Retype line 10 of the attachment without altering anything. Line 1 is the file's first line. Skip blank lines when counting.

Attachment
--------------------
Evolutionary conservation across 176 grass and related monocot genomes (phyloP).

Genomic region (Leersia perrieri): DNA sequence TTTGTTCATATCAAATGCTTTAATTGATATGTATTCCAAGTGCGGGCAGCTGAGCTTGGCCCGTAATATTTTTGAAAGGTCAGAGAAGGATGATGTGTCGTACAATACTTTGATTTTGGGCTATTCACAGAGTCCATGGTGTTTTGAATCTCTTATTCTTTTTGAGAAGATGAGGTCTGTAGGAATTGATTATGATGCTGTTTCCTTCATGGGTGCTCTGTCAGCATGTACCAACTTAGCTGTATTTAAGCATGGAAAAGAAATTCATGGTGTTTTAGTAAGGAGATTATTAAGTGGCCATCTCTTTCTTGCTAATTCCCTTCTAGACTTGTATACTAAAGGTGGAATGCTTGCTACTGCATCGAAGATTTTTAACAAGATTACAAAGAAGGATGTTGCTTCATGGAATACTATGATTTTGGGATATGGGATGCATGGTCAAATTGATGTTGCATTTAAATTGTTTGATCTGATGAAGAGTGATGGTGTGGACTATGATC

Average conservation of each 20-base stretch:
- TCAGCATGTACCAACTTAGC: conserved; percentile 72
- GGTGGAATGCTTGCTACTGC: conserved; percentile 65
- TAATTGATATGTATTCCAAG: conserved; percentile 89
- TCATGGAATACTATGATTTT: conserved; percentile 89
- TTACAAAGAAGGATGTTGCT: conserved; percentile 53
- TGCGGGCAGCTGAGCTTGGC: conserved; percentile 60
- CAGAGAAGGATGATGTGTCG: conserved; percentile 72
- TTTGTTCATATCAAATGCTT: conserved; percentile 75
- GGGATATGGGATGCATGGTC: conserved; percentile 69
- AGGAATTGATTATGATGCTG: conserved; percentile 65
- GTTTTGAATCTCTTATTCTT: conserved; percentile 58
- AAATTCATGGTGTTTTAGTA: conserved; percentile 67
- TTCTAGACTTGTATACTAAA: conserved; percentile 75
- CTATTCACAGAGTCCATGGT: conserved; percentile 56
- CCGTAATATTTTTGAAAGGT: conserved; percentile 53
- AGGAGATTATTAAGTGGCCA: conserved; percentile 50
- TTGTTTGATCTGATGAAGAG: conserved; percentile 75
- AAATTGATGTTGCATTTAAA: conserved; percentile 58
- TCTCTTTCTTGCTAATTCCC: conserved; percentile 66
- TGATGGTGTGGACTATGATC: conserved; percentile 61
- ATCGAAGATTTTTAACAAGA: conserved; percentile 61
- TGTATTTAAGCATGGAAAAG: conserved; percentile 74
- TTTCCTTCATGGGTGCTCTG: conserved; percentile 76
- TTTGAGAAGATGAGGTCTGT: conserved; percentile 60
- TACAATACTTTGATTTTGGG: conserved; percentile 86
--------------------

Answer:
- CAGAGAAGGATGATGTGTCG: conserved; percentile 72